Another option would be to try to perform the imaging at shorter wavelengths, but that carries it's own challenges.
     
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  10. eloyc

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    I haven't found any specific info on that.
     
  11. nutball

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    SpaceX nailed the landing of all three cores of a Falcon Heavy.
     
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  12. Gubbi

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    Right. The physical size of radio telescopes is a lot bigger than optical ones. The resolution is limited by the baseline distance, so you gain little by operating these telescopes in LEO. You would want to operate them in very high orbits which comes with a higher cost.

    Considering the bandwidth requirements got them to ship hard drives around the world I think it would be hard to communicate the data to earth.

    Cheers
     
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  13. nutball

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    Having some on the Moon might be a useful baseline, and from there it might be possible to use optical communication back to Earth for the high-bandwidth. There have already been proposals for radio telescopes on the far side of the Moon to block out unwanted radio spam from the human race. Options such as that though are easily 50 years away.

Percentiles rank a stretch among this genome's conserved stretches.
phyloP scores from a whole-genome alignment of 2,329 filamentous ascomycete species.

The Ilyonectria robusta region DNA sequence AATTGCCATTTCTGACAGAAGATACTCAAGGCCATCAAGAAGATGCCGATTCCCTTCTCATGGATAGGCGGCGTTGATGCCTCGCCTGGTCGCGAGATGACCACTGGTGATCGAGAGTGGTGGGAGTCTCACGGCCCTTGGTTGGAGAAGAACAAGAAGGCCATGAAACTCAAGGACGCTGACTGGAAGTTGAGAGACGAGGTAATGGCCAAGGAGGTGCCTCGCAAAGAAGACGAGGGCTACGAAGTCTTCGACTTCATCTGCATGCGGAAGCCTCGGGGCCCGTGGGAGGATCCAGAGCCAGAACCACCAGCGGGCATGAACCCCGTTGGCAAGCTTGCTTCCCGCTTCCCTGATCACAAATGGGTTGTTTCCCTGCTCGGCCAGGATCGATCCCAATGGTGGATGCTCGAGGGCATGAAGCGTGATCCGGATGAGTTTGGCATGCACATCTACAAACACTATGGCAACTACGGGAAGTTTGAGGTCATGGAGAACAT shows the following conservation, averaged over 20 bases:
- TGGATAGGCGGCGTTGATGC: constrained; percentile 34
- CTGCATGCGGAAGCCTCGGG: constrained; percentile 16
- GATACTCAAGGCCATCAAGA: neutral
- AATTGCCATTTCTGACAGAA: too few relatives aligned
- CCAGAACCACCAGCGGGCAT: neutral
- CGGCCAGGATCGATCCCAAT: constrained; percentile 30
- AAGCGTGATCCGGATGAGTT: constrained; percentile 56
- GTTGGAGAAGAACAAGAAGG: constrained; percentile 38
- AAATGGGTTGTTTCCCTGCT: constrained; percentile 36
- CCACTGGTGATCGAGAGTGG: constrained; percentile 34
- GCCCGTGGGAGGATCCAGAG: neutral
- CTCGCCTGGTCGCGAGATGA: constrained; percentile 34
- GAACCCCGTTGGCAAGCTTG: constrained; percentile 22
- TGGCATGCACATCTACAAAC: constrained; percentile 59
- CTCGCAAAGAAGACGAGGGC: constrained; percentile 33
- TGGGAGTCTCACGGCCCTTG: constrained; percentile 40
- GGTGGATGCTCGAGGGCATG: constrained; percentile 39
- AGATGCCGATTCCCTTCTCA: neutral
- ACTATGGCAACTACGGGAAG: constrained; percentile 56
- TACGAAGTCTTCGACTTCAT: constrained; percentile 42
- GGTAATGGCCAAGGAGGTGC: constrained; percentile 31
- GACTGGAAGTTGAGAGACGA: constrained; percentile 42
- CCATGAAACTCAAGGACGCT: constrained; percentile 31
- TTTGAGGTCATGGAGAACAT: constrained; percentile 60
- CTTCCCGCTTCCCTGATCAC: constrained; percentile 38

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  14. AlBran

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    Ah, so there is a chance I might see the ass end of space in Really Really Really Ridiculously Good Looking Definition (assuming climate change deniers don’t kill me first)
     
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  15. Davros

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    The big news in astonomy this week


    An explanation of the image
     
    #435 Davros, Apr 12, 2019
    Last edited: Apr 12, 2019
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  16. hoom

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    Thunderf00t does one about the size
     
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  17. eloyc

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    A bit old, but...

    https://futurism.com/nasa-insight-lander-first-marsquake
     
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  18. AlBran

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    What are the implications of being seismically active still (loaded question)?
     
  19. eloyc

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    Well, I'm not an expert, but I guess it can help determine if there's still some tectonic or volcanic activity, and how alive the core of the planet is, rather than just dead rock.
     
  20. AlBran

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    Can we send a team of expert drillers to nuke the core to jumpstart it? :p